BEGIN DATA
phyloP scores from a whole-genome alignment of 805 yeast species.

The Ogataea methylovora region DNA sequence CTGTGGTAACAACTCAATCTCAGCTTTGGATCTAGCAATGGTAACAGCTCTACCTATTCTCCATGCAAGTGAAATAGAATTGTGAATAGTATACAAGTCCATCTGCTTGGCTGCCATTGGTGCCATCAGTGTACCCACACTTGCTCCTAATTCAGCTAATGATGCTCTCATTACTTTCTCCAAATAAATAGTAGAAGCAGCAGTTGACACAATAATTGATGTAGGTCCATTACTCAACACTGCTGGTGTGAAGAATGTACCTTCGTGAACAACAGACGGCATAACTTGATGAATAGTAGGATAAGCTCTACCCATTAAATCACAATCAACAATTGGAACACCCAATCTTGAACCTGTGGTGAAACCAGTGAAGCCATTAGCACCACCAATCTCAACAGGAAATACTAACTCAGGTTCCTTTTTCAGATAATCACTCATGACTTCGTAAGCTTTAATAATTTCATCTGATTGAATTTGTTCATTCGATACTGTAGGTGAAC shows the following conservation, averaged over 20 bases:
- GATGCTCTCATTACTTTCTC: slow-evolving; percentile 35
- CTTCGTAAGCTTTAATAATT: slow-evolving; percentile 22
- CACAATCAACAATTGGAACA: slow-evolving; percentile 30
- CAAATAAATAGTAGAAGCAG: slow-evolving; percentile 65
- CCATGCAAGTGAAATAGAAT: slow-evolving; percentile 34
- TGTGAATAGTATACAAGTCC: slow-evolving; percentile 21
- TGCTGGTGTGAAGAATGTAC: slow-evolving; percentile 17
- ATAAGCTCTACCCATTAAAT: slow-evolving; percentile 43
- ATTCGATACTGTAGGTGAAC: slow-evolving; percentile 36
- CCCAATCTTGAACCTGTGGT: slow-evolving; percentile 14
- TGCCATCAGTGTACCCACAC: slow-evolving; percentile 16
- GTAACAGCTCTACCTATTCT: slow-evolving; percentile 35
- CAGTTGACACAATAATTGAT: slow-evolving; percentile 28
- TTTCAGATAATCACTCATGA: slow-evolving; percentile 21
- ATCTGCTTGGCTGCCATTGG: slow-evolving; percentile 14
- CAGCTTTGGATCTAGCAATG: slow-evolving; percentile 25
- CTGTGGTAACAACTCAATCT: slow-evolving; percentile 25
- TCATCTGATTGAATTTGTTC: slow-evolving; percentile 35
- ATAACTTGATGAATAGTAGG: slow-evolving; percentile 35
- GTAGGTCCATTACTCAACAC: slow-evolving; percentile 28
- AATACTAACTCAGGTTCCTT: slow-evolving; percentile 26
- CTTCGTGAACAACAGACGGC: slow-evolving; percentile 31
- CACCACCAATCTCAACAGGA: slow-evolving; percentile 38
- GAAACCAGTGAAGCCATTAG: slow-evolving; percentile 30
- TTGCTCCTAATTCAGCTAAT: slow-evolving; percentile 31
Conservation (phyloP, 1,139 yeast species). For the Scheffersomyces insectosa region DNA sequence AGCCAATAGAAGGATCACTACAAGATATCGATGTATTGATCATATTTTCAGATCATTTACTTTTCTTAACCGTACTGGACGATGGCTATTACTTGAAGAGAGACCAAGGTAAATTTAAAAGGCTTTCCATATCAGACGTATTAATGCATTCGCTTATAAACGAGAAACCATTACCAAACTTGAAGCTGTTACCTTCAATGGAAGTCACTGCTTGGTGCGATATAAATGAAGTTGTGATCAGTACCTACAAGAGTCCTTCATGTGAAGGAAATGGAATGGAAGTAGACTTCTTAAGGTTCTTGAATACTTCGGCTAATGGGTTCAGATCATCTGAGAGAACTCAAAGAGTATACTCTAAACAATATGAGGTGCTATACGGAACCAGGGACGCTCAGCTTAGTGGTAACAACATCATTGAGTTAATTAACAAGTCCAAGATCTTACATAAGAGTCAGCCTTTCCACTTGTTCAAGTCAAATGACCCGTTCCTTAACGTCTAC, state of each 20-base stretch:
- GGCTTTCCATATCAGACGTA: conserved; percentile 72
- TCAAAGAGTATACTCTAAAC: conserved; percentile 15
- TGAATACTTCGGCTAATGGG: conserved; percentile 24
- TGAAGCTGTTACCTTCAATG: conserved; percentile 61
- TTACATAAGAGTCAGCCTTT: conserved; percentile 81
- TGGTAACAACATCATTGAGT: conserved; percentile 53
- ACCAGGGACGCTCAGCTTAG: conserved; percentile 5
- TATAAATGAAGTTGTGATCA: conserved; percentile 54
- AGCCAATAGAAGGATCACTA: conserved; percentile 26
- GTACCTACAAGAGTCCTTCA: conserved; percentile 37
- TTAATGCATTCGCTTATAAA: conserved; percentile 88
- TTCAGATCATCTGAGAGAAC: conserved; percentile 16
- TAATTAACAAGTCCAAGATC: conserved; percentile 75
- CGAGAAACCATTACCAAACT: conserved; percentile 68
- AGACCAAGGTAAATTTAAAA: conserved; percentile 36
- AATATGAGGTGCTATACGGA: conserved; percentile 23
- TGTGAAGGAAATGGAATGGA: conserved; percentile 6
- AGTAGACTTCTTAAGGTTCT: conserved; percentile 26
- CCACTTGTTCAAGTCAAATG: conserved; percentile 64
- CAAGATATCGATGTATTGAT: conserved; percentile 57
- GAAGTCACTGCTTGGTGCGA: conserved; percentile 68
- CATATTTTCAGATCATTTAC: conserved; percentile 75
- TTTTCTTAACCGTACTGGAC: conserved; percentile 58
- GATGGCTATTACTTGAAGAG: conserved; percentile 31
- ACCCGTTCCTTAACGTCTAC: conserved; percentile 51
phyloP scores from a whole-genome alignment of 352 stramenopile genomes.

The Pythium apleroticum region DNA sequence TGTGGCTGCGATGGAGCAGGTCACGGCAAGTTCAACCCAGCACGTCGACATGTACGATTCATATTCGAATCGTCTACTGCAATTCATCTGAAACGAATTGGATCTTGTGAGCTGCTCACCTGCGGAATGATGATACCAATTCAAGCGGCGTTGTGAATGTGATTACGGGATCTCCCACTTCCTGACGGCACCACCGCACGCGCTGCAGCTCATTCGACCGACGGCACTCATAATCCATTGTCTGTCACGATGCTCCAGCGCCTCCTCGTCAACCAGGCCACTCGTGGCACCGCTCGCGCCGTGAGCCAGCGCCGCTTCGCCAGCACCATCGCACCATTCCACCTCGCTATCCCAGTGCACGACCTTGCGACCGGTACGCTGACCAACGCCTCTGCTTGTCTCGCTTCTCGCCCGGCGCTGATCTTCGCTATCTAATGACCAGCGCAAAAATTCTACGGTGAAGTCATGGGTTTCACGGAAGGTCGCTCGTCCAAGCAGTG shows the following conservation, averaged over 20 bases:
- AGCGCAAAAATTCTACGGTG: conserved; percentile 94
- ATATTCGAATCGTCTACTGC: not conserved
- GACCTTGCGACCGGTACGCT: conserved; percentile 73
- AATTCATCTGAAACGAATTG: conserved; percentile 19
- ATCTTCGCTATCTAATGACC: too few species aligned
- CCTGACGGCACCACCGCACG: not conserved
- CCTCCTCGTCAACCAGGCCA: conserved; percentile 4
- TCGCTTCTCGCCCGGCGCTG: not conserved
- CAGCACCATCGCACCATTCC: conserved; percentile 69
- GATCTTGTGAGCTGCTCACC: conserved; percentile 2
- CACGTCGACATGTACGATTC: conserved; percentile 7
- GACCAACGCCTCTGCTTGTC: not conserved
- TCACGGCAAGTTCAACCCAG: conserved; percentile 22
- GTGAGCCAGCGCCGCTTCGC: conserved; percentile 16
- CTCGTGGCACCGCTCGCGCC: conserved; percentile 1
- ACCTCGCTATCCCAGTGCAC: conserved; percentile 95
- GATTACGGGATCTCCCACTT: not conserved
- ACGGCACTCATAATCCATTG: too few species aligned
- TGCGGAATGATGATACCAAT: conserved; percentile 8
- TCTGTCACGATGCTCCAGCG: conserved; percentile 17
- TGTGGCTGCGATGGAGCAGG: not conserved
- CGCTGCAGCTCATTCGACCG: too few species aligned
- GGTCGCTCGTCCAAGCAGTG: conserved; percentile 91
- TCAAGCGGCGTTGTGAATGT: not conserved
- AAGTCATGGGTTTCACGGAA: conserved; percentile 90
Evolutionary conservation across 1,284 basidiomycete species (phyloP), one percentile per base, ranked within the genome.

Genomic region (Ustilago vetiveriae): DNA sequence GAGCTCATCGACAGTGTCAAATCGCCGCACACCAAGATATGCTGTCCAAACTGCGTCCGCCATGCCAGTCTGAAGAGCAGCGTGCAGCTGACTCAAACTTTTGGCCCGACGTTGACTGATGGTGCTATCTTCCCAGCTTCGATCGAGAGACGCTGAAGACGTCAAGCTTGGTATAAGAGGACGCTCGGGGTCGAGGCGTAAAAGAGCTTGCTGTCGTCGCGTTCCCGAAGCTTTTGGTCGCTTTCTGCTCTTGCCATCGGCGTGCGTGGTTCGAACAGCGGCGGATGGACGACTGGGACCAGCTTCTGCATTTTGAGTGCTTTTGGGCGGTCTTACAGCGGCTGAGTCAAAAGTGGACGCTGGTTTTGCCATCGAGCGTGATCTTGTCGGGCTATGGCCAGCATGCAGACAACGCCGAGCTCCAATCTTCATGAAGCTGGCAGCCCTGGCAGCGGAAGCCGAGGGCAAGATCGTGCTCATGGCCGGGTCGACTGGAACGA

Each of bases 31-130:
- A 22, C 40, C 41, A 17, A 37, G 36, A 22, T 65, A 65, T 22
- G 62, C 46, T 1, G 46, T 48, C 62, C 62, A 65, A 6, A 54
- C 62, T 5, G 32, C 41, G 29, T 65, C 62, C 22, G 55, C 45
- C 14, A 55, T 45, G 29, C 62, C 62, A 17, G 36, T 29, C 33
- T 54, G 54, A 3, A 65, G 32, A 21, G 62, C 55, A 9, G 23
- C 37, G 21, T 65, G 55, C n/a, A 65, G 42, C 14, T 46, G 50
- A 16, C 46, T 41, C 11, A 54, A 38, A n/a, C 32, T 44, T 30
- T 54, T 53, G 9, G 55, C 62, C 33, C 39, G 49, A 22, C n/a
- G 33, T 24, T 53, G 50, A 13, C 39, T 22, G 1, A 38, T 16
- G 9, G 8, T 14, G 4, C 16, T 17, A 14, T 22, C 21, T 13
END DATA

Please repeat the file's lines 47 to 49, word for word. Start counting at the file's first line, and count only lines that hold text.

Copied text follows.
- CCACTTGTTCAAGTCAAATG: conserved; percentile 64
- CAAGATATCGATGTATTGAT: conserved; percentile 57
- GAAGTCACTGCTTGGTGCGA: conserved; percentile 68